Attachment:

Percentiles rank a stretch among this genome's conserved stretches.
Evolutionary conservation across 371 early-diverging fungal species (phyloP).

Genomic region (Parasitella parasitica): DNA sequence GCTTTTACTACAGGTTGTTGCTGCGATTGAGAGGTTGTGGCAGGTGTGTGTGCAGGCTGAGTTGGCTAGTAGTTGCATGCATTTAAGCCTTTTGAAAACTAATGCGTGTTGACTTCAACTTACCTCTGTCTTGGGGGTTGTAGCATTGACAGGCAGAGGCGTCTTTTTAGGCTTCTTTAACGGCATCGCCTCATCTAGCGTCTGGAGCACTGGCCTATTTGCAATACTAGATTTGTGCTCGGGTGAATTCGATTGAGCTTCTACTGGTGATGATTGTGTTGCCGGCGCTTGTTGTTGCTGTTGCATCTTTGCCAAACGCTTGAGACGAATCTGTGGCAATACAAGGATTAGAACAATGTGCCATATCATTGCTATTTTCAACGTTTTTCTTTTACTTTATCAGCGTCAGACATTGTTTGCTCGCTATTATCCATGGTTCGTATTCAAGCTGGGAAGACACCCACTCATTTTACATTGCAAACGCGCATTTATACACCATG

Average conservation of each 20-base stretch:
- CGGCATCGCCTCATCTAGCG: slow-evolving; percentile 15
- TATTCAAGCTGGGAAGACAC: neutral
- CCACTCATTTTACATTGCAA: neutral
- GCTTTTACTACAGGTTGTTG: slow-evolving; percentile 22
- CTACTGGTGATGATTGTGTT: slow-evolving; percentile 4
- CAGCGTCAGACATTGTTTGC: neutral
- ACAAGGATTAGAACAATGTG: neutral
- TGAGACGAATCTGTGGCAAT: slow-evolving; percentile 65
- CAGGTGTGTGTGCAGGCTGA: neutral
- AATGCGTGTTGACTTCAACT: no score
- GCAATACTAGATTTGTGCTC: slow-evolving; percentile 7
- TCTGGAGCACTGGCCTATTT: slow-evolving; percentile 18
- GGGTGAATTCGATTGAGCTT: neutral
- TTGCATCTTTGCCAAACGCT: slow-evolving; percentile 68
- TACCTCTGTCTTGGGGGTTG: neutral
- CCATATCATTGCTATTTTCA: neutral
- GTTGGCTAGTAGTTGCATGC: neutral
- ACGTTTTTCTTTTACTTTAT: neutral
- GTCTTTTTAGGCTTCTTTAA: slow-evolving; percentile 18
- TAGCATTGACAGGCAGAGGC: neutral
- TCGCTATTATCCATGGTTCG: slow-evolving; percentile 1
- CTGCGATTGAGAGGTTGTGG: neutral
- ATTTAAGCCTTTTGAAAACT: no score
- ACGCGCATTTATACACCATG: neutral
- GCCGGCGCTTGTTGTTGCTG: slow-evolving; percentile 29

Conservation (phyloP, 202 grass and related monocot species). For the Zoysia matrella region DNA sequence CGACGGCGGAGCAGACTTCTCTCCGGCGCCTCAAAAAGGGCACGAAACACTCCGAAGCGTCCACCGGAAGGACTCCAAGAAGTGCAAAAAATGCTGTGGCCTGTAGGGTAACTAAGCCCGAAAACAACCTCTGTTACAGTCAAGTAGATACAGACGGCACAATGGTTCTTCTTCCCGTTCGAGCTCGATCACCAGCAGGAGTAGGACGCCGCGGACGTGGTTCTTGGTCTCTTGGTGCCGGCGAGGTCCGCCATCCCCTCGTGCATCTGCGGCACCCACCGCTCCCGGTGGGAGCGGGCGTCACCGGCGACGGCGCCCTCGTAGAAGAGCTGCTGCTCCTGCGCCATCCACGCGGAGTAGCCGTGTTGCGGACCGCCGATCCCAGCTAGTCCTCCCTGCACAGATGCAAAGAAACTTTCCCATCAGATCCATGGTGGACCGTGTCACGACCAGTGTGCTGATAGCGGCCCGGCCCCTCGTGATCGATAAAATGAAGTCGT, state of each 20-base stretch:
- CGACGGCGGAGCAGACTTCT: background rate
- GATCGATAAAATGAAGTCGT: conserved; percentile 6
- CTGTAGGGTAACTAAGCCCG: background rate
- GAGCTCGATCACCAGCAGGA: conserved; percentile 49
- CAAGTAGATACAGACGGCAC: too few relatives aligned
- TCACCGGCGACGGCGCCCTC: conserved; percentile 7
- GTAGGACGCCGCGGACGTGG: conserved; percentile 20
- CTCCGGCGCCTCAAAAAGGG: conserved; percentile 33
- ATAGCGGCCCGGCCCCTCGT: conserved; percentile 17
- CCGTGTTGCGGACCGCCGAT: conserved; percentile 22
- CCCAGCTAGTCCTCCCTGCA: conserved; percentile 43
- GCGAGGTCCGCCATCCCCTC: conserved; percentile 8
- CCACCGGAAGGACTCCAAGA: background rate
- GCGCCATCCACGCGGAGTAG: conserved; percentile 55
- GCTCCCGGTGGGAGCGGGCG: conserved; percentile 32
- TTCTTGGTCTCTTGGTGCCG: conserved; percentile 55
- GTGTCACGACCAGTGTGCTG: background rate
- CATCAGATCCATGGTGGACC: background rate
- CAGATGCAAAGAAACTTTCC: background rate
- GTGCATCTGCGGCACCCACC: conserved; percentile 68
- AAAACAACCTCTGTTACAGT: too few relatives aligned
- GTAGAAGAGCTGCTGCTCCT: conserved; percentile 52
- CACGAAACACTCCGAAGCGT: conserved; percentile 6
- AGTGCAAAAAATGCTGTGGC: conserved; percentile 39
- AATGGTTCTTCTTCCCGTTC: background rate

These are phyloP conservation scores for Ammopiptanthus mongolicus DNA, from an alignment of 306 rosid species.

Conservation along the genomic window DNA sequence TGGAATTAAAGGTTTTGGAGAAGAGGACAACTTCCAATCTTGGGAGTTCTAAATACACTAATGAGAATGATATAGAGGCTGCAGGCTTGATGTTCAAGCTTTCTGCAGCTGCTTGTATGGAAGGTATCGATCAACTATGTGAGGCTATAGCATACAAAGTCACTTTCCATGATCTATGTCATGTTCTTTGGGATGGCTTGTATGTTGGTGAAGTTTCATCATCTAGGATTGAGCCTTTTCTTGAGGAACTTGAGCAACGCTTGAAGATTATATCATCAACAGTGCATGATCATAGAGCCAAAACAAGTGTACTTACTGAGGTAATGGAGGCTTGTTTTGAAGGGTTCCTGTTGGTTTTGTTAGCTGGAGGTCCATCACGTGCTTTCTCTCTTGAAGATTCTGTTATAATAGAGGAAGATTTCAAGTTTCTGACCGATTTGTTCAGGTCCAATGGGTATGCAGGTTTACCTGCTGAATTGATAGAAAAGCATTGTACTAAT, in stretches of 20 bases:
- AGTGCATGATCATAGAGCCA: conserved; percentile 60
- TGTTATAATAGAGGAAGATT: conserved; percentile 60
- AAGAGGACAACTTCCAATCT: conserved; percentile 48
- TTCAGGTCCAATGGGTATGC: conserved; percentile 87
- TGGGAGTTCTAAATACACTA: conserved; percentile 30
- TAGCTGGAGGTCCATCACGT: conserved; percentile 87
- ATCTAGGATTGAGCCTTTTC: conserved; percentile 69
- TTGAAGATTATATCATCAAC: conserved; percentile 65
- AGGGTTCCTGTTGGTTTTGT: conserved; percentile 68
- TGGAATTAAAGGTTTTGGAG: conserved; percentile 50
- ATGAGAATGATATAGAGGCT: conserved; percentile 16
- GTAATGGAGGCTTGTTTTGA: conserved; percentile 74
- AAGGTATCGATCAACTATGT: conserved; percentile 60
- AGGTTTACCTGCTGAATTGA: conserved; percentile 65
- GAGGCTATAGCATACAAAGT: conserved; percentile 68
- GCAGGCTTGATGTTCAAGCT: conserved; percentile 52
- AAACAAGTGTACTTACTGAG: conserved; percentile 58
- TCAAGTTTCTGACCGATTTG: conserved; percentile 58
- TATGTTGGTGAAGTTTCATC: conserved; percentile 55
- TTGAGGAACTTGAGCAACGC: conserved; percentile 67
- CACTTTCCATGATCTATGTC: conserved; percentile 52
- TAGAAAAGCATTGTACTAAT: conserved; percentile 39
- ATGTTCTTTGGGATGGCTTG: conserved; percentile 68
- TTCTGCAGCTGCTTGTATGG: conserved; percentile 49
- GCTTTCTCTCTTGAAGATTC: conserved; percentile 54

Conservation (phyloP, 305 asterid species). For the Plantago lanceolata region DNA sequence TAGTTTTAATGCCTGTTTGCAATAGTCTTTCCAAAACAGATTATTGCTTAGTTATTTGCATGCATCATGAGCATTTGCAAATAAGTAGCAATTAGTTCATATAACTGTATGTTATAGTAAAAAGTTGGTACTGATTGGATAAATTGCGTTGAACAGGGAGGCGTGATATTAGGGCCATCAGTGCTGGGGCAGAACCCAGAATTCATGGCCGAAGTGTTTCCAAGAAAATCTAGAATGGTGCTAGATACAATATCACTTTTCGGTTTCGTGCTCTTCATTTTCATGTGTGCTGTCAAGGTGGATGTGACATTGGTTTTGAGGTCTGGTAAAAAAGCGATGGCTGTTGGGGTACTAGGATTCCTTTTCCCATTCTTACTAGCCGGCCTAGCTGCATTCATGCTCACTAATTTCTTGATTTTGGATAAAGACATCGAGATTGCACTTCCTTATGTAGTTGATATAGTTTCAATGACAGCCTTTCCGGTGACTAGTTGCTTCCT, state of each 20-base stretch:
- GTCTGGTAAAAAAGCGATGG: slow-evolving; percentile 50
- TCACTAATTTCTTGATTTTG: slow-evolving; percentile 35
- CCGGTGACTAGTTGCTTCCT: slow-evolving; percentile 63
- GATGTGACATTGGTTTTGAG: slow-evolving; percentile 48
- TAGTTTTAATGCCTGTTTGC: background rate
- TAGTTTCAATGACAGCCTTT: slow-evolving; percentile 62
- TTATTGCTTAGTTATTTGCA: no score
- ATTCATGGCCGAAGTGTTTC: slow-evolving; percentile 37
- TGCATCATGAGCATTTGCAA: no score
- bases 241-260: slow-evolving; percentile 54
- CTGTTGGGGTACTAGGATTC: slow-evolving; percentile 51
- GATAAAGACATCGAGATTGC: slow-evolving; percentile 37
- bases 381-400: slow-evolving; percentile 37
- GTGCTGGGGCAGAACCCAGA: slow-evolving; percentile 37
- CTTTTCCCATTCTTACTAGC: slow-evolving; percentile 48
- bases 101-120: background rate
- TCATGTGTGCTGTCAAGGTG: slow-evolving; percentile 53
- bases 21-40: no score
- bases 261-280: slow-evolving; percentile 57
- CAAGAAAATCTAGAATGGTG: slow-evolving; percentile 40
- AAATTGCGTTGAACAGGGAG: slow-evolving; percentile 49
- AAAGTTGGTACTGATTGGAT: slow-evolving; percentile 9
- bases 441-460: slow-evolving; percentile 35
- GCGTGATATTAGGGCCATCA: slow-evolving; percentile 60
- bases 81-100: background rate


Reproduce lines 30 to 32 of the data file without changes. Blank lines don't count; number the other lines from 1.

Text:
Conservation (phyloP, 202 grass and related monocot species). For the Zoysia matrella region DNA sequence CGACGGCGGAGCAGACTTCTCTCCGGCGCCTCAAAAAGGGCACGAAACACTCCGAAGCGTCCACCGGAAGGACTCCAAGAAGTGCAAAAAATGCTGTGGCCTGTAGGGTAACTAAGCCCGAAAACAACCTCTGTTACAGTCAAGTAGATACAGACGGCACAATGGTTCTTCTTCCCGTTCGAGCTCGATCACCAGCAGGAGTAGGACGCCGCGGACGTGGTTCTTGGTCTCTTGGTGCCGGCGAGGTCCGCCATCCCCTCGTGCATCTGCGGCACCCACCGCTCCCGGTGGGAGCGGGCGTCACCGGCGACGGCGCCCTCGTAGAAGAGCTGCTGCTCCTGCGCCATCCACGCGGAGTAGCCGTGTTGCGGACCGCCGATCCCAGCTAGTCCTCCCTGCACAGATGCAAAGAAACTTTCCCATCAGATCCATGGTGGACCGTGTCACGACCAGTGTGCTGATAGCGGCCCGGCCCCTCGTGATCGATAAAATGAAGTCGT, state of each 20-base stretch:
- CGACGGCGGAGCAGACTTCT: background rate
- GATCGATAAAATGAAGTCGT: conserved; percentile 6